The biggest changes to retirement planning laws since 2006 are on the way, after the president signed the Setting Every Community Up for Retirement Enhancement (SECURE) Act on December 20. Passed with broad bipartisan support, the SECURE Act is intended to expand retirement savings opportunities for workers.
Key Benefits for Individuals:
- Required minimum distributions from retirement accounts will now begin later (age 72 instead of 70 ½). This means more time for savings to grow tax-free.
- Traditional retirement account contributions may now continue after age 70 ½.
- Workers may withdraw up to $5,000 penalty-free from a retirement account for the birth or adoption of a child.
Key Benefits for Businesses:
- Fewer limitations on the setup of multiemployer 401(k) plans.
- Expanded access to annuities as savings options within 401(k) plans.
- $500 tax credit for small employers that implement automatic enrollment in their retirement plans.
SECURE Act Downside: Elimination of Stretch IRA
All of the positive changes highlighted above come at the expense of the elimination of the stretch IRA, which allowed beneficiaries to stretch distributions from an inherited IRA over the course of their lifetime. This presented a tremendous planning opportunity for IRA owners to name young grandchildren as beneficiaries and watch the funds in that account grow tax-free throughout their lives. Now, under the SECURE Act, beneficiaries of inherited IRAs must withdraw the entire IRA balance within 10 years of the death of the account owner.
A few important notes about the new 10-year rule:
- There are no required distributions in years one through 9. The only requirement is that the account have a zero balance at the end of the 10-year period after the owner’s passing.
- The 10-year rule will not apply to surviving spouses (who will still be able to assume the inherited IRA as his or her own), beneficiaries who are less than 10 years younger than the account owner, chronically ill individuals, disabled individuals or minors. The 10-year requirement for minors will take effect at the age of majority, which is 18 or 21 depending on the state.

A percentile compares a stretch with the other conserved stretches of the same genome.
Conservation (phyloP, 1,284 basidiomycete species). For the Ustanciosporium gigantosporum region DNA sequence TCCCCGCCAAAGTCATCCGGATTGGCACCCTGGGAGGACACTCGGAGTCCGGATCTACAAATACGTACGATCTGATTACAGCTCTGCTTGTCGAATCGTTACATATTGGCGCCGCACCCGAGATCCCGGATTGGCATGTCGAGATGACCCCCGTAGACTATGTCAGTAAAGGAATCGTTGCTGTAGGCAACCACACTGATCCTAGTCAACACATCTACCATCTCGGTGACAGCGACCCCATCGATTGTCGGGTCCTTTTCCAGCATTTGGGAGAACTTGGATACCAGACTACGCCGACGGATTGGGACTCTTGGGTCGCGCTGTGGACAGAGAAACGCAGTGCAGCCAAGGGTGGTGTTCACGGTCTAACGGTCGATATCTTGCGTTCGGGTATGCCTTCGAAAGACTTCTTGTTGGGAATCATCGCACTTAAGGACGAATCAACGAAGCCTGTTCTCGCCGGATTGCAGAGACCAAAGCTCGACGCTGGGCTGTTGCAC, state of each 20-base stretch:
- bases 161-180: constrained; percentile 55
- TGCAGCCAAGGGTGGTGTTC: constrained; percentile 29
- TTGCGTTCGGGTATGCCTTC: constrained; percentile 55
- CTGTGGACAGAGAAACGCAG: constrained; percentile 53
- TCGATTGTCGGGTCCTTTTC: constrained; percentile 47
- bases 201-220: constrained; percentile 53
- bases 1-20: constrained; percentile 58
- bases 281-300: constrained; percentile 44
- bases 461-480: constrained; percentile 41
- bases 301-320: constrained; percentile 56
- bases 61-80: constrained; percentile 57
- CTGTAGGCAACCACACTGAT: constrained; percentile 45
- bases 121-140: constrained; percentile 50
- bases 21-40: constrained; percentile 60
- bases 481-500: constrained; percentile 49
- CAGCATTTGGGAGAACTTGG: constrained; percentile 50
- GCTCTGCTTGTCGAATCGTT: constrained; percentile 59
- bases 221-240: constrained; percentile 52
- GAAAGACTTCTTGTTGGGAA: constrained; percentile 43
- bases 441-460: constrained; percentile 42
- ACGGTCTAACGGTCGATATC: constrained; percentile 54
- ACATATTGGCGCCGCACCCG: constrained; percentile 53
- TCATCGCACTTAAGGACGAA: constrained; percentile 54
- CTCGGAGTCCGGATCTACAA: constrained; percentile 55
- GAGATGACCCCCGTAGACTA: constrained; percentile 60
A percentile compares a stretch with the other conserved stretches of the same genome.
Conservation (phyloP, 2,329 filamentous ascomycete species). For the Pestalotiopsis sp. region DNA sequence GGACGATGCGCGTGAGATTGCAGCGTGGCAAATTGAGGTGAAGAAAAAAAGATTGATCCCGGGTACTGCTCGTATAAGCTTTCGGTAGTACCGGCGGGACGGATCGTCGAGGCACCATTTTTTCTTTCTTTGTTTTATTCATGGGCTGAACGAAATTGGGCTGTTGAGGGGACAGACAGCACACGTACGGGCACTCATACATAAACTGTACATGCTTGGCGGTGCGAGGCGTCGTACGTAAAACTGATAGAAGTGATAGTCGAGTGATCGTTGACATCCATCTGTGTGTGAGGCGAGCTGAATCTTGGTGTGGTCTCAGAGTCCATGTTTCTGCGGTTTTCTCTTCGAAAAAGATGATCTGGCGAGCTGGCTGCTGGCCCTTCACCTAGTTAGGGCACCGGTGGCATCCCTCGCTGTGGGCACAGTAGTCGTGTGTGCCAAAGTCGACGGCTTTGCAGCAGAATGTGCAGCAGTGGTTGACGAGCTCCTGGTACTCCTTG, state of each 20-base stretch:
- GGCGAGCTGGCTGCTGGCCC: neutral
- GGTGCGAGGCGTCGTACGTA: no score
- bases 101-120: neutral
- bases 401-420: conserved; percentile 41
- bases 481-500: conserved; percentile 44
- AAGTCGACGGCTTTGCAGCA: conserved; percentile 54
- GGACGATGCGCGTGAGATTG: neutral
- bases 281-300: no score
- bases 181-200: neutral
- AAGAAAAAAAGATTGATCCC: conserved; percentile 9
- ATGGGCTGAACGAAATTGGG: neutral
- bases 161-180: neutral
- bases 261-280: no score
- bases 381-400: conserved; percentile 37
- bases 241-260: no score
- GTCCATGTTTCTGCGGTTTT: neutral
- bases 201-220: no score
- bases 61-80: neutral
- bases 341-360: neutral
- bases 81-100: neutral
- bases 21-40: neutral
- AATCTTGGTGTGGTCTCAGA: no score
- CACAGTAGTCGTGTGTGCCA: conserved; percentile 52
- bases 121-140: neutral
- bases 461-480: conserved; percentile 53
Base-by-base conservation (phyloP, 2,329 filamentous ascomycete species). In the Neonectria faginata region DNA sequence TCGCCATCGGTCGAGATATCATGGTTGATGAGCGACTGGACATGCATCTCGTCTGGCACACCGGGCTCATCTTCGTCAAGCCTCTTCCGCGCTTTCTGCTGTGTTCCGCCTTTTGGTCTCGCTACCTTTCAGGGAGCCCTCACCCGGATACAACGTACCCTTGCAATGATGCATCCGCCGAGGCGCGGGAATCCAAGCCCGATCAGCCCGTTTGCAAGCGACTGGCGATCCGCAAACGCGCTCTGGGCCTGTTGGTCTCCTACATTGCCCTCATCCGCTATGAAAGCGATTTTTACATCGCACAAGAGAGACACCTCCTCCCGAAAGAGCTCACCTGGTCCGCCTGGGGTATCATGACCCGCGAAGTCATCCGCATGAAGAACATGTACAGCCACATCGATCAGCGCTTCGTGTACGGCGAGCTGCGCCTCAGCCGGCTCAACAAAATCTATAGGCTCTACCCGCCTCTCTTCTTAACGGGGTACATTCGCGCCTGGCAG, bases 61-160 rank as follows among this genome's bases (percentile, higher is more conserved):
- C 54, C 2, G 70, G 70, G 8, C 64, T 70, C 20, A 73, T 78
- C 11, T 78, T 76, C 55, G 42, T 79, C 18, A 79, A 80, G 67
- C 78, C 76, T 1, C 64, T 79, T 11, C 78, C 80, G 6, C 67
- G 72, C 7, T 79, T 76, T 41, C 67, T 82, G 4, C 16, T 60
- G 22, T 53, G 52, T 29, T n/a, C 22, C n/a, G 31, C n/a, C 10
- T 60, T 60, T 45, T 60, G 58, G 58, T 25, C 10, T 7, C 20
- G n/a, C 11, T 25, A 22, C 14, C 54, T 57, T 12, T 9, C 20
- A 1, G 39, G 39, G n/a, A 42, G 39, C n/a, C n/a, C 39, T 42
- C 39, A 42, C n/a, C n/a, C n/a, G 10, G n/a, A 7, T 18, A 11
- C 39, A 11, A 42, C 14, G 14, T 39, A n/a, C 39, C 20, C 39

- This only applies to IRA inheritances occurring after January 1, 2020. All existing inherited IRAs as of December 31, 2019 are grandfathered.
In light of this change, IRA owners should review their non-spouse beneficiaries. Retirement strategies that hinged on the use of the stretch may no longer make sense, but converting a traditional IRA to a Roth IRA could now be a viable alternative.
Inheritors of IRAs must now consider the tax consequences of the required distributions within 10 years of the account owner’s death. Spreading the distribution out over the decade will likely be more advantageous than a single lump sum distribution in year 10. There may also be opportunities to match distributions with years that have higher losses or deductions.
Retirement Plan Considerations under SECURE Act
Small businesses interested in providing a retirement plan for employees should begin or revisit the conversation. Previously unavailable plans may now be more attractive options. Individuals should revisit their retirement plans in light of the extended age of required minimum distribution and the new ability to contribute to IRAs past age 70.
Employers and individuals should proceed with caution when offering or selecting an annuity product within a 401(k). All annuities are not created equal, nor are they right for every retirement plan. Due diligence is critical to ensure the right fit.
All retirement plans and strategies must be considered within the context of your individual financial goals and circumstances. The team at RKL Wealth Management can help individuals and businesses interpret the SECURE Act’s impact on their retirement savings plans. Contact us today to start the conversation.